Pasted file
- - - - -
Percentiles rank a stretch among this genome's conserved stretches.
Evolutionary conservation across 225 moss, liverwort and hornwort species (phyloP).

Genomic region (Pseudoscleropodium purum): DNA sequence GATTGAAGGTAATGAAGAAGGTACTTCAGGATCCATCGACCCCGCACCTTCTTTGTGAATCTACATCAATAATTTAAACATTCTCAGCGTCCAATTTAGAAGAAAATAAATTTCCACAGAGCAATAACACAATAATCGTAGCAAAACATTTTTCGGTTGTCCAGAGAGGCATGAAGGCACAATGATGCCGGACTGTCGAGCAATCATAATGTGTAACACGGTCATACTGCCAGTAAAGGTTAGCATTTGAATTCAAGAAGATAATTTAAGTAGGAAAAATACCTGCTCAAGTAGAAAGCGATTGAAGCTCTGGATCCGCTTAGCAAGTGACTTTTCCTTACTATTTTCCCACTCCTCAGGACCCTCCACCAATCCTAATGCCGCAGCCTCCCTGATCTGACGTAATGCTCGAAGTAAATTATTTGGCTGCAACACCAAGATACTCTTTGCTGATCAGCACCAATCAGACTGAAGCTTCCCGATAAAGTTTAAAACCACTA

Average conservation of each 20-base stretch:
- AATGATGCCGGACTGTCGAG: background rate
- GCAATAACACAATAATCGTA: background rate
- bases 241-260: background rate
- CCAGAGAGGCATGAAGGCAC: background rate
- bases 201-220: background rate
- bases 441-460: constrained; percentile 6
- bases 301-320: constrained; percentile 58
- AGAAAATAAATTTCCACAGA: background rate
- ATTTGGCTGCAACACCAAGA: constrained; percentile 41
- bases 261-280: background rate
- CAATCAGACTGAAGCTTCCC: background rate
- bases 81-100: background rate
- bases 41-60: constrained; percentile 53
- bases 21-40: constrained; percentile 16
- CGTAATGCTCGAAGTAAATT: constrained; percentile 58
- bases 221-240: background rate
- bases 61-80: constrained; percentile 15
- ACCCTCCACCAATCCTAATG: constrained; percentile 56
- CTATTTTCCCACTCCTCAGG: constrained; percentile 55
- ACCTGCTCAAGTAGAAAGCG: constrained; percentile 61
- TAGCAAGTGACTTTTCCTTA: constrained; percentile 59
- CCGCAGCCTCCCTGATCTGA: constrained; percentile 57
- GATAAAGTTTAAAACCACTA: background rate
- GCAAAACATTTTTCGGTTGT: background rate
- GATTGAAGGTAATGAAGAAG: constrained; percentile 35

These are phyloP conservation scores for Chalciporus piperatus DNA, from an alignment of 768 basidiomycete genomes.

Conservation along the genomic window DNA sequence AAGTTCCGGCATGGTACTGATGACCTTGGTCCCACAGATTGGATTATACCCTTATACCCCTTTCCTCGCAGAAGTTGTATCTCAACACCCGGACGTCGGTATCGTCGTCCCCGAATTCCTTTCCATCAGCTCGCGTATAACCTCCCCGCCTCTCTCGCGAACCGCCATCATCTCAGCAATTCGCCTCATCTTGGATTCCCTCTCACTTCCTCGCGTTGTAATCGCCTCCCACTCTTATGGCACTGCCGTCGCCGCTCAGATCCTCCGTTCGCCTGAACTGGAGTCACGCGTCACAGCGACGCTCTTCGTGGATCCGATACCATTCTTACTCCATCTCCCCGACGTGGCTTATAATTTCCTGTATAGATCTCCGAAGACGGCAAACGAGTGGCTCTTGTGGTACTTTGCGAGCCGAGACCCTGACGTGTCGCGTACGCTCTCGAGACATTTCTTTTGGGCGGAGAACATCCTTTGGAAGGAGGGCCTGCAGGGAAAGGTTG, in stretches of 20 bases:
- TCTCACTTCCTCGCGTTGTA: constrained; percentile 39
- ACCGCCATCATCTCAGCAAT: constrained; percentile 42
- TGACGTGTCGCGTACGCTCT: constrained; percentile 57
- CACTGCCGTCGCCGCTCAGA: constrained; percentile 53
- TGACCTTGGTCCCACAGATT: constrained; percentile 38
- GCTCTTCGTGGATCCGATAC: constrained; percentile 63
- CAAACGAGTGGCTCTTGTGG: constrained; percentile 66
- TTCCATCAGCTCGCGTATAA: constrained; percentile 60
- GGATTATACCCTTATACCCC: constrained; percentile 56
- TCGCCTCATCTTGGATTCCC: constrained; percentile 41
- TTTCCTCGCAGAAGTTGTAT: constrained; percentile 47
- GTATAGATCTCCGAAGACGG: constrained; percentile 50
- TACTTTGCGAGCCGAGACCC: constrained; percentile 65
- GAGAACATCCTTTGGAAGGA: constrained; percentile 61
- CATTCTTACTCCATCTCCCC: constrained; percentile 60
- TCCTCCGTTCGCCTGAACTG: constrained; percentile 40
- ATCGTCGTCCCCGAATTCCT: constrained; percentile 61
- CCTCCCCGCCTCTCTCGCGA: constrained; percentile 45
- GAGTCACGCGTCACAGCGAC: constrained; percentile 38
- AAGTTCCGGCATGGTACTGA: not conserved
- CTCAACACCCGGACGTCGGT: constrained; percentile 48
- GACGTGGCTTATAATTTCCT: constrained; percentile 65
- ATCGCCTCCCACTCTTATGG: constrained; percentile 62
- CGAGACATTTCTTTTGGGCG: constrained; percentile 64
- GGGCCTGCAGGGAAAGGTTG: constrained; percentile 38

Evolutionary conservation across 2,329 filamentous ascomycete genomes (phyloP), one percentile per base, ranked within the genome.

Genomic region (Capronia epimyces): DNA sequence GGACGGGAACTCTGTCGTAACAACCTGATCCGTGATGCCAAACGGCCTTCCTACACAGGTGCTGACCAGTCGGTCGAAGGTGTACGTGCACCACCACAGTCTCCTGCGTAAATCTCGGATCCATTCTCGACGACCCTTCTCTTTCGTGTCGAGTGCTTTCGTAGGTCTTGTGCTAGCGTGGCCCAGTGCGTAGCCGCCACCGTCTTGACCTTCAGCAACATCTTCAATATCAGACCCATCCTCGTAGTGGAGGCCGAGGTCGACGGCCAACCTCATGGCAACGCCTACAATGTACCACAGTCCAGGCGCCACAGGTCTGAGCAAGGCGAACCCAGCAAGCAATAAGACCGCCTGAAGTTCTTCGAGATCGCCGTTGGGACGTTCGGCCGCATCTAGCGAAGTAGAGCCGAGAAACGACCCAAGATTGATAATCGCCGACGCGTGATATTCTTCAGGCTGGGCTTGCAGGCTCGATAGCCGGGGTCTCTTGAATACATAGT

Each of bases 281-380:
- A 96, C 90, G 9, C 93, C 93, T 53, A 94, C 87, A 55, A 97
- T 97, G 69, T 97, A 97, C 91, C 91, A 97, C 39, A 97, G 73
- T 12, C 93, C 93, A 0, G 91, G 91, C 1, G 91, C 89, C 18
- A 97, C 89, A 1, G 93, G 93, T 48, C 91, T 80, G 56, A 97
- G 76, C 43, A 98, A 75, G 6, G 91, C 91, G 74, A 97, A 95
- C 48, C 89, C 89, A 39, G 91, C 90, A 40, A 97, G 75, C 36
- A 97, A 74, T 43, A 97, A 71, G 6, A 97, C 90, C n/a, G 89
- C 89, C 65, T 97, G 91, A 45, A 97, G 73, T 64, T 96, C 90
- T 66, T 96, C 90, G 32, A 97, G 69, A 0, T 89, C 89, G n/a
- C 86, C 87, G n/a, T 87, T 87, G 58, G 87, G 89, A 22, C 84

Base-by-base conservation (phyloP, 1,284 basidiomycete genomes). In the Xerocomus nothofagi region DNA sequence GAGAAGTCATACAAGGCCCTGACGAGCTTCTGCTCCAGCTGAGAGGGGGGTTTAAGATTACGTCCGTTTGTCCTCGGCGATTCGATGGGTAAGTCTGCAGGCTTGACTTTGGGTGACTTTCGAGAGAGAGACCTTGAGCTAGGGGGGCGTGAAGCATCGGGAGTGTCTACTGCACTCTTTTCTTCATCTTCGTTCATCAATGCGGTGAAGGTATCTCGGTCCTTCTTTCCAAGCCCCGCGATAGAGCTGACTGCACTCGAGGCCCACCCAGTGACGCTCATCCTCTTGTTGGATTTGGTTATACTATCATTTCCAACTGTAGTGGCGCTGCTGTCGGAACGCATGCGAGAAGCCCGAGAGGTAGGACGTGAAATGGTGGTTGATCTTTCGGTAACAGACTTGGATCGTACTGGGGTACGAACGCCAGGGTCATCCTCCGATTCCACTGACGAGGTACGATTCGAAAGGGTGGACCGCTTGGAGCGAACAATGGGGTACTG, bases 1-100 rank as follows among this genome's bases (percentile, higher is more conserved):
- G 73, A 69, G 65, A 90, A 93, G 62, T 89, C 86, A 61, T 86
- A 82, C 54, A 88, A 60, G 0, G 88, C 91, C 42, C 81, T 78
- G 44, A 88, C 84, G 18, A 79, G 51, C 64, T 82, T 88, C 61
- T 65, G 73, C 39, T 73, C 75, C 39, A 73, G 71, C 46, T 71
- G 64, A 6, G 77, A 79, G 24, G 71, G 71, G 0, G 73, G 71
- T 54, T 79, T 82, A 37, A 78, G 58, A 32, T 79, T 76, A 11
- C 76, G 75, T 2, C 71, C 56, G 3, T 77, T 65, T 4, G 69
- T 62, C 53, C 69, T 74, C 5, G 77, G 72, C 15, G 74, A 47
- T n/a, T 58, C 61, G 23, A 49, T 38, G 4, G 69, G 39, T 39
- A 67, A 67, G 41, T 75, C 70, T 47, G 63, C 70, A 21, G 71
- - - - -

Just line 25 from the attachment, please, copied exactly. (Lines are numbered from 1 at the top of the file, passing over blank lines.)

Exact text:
- TAGCAAGTGACTTTTCCTTA: constrained; percentile 59